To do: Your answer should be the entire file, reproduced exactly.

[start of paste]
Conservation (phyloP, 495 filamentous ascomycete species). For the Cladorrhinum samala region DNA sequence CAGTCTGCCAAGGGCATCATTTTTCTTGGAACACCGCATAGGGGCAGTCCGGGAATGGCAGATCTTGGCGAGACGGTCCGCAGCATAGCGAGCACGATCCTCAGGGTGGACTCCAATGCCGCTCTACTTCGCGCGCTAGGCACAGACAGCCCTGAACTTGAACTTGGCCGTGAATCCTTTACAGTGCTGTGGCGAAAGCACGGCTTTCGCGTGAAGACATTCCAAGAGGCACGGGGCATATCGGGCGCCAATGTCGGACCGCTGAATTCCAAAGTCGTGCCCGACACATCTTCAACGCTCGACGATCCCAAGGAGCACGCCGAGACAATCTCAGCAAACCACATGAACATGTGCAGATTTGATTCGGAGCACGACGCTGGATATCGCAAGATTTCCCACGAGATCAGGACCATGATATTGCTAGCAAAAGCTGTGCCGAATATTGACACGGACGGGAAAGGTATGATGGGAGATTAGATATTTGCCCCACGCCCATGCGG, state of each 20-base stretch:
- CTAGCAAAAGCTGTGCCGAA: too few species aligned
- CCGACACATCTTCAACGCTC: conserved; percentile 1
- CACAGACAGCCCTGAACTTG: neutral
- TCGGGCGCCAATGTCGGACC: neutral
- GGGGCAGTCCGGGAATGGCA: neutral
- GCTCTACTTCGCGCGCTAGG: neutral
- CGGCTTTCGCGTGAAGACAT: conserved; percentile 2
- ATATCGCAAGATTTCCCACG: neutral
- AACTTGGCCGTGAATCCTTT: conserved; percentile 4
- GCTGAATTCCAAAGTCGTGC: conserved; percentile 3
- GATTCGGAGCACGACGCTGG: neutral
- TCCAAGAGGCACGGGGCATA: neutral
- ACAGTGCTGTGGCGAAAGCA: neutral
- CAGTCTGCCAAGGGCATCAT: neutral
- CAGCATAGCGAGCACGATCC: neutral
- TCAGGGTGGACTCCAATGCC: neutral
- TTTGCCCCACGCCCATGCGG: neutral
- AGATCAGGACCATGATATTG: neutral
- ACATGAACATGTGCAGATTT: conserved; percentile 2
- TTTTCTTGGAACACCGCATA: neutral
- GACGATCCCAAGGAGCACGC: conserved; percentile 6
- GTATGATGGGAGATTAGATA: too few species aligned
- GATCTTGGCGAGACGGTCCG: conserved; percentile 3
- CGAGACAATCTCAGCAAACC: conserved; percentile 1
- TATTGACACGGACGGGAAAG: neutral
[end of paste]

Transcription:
Conservation (phyloP, 495 filamentous ascomycete species). For the Cladorrhinum samala region DNA sequence CAGTCTGCCAAGGGCATCATTTTTCTTGGAACACCGCATAGGGGCAGTCCGGGAATGGCAGATCTTGGCGAGACGGTCCGCAGCATAGCGAGCACGATCCTCAGGGTGGACTCCAATGCCGCTCTACTTCGCGCGCTAGGCACAGACAGCCCTGAACTTGAACTTGGCCGTGAATCCTTTACAGTGCTGTGGCGAAAGCACGGCTTTCGCGTGAAGACATTCCAAGAGGCACGGGGCATATCGGGCGCCAATGTCGGACCGCTGAATTCCAAAGTCGTGCCCGACACATCTTCAACGCTCGACGATCCCAAGGAGCACGCCGAGACAATCTCAGCAAACCACATGAACATGTGCAGATTTGATTCGGAGCACGACGCTGGATATCGCAAGATTTCCCACGAGATCAGGACCATGATATTGCTAGCAAAAGCTGTGCCGAATATTGACACGGACGGGAAAGGTATGATGGGAGATTAGATATTTGCCCCACGCCCATGCGG, state of each 20-base stretch:
- CTAGCAAAAGCTGTGCCGAA: too few species aligned
- CCGACACATCTTCAACGCTC: conserved; percentile 1
- CACAGACAGCCCTGAACTTG: neutral
- TCGGGCGCCAATGTCGGACC: neutral
- GGGGCAGTCCGGGAATGGCA: neutral
- GCTCTACTTCGCGCGCTAGG: neutral
- CGGCTTTCGCGTGAAGACAT: conserved; percentile 2
- ATATCGCAAGATTTCCCACG: neutral
- AACTTGGCCGTGAATCCTTT: conserved; percentile 4
- GCTGAATTCCAAAGTCGTGC: conserved; percentile 3
- GATTCGGAGCACGACGCTGG: neutral
- TCCAAGAGGCACGGGGCATA: neutral
- ACAGTGCTGTGGCGAAAGCA: neutral
- CAGTCTGCCAAGGGCATCAT: neutral
- CAGCATAGCGAGCACGATCC: neutral
- TCAGGGTGGACTCCAATGCC: neutral
- TTTGCCCCACGCCCATGCGG: neutral
- AGATCAGGACCATGATATTG: neutral
- ACATGAACATGTGCAGATTT: conserved; percentile 2
- TTTTCTTGGAACACCGCATA: neutral
- GACGATCCCAAGGAGCACGC: conserved; percentile 6
- GTATGATGGGAGATTAGATA: too few species aligned
- GATCTTGGCGAGACGGTCCG: conserved; percentile 3
- CGAGACAATCTCAGCAAACC: conserved; percentile 1
- TATTGACACGGACGGGAAAG: neutral